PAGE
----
Warlord of Mars

By Edgar Rice Burroughs

Page 101

his ruler had
put upon his finger.

The corridor along which I ran led almost straight for a considerable
distance, terminating at the foot of a spiral runway, up which
I proceeded to emerge presently into a circular chamber upon the
first floor of a tower.

In this apartment a dozen red slaves were employed polishing or
repairing the weapons of the yellow men. The walls of the room
were lined with racks in which were hundreds of straight and hooked
swords, javelins, and daggers. It was evidently an armory. There
were but three warriors guarding the workers.

My eyes took in the entire scene at a glance. Here were weapons
in plenty! Here were sinewy red warriors to wield them!

And here now was John Carter, Prince of Helium, in need both of
weapons and warriors!

As I stepped into the apartment, guards and prisoners saw me

Close to the entrance where I stood was a rack of straight swords,
and as my hand closed upon the hilt of one of them my eyes fell
upon the faces of two of the prisoners who worked side by side.

One of the guards started toward me. "Who are you?" he demanded.
"What do you here?"

"I come for Tardos Mors, Jeddak of Helium, and his son, Mors Kajak,"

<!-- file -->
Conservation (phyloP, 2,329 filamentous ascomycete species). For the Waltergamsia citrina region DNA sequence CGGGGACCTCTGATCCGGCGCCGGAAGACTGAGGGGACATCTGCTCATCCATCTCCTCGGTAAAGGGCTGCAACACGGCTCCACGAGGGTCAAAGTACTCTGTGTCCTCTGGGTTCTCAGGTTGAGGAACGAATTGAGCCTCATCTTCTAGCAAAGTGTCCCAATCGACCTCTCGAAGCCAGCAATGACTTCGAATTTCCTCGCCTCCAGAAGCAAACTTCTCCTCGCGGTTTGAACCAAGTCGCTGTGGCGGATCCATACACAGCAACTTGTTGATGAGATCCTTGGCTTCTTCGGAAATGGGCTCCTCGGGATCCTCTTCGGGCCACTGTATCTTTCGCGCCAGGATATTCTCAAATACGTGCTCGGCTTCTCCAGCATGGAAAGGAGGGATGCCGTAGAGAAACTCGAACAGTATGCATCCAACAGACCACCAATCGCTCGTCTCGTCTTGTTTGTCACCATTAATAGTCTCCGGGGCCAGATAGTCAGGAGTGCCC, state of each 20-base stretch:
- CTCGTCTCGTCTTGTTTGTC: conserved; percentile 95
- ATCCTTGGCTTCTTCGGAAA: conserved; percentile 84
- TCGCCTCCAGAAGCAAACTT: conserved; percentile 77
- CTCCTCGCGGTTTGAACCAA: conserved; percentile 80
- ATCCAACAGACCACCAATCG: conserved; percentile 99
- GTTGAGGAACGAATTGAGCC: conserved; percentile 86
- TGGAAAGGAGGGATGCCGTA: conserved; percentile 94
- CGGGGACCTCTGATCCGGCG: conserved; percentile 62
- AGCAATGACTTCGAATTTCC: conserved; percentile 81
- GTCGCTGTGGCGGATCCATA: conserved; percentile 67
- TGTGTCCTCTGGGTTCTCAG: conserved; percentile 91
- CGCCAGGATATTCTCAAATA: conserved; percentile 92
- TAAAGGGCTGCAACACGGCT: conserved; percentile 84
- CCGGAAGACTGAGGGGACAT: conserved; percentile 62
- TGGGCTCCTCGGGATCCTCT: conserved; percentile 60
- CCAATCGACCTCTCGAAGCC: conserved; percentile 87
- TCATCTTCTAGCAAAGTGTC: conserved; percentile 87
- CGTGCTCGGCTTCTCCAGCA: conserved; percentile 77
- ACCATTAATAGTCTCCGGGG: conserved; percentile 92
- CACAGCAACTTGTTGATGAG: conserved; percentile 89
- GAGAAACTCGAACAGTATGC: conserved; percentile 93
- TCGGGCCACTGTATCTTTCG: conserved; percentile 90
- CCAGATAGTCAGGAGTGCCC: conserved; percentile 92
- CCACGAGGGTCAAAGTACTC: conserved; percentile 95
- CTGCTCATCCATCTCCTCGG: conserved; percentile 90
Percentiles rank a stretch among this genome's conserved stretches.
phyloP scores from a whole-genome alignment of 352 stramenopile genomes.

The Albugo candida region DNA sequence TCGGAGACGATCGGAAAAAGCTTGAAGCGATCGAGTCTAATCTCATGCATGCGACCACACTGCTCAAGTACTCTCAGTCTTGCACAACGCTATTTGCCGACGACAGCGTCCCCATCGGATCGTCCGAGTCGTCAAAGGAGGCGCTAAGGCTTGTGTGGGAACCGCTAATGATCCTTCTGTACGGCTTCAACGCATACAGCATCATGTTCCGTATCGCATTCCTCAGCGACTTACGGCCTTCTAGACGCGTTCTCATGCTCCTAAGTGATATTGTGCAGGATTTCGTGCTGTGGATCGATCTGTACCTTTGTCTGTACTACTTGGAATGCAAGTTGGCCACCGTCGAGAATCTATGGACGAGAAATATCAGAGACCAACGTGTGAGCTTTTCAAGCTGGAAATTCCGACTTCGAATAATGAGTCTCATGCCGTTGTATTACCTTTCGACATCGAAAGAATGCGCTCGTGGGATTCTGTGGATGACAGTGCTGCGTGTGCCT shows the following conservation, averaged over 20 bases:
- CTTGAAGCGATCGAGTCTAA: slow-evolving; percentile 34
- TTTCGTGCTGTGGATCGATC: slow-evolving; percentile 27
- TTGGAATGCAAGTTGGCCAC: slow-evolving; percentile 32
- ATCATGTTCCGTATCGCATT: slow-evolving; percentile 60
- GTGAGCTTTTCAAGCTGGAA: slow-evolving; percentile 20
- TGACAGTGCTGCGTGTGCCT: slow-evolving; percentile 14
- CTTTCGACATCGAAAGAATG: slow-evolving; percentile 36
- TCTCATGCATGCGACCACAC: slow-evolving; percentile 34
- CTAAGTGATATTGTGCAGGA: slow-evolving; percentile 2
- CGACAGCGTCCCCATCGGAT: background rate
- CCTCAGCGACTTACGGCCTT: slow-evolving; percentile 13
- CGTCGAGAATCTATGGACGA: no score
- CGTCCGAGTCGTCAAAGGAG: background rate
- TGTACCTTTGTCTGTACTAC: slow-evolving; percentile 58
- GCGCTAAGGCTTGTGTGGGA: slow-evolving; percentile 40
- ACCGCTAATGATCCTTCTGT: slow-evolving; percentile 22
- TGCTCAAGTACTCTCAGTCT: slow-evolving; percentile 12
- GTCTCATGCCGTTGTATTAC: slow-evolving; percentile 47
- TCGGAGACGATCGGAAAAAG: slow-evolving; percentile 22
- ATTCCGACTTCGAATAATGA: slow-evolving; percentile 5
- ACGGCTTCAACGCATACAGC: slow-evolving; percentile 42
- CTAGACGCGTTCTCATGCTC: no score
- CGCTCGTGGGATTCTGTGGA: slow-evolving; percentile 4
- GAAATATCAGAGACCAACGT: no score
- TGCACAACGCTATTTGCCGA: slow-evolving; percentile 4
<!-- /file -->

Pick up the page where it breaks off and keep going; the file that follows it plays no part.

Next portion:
I cried, pointing to the two red prisoners, who had now sprung to
their feet, wide-eyed in astonished recognition.

"Rise, red men! Before we die let us leave a memorial in the palace
of Okar's tyrant that will stand forever in the annals of Kadabra
to the honor and glory of Helium," for I had seen that all the
prisoners there were men of Tardos Mors's navy.

Then the first guardsman was upon me and the fight was on, but
scarce did we engage ere, to my horror, I saw that the red slaves
were shackled to the floor.


The guardsmen paid not the slightest attention to their wards, for
the red men could not move over two feet from the great rings to
which they were padlocked, though each had seized a weapon upon
which he had been engaged when I entered the room, and stood ready
to join me could they have but done so.

The yellow men devoted all their attention to me, nor were they
long in discovering that the three of them were none too many to
defend the armory against John Carter. Would that I had had my own
good long-sword in my hand that day; but, as it was, I rendered a
satisfactory account of

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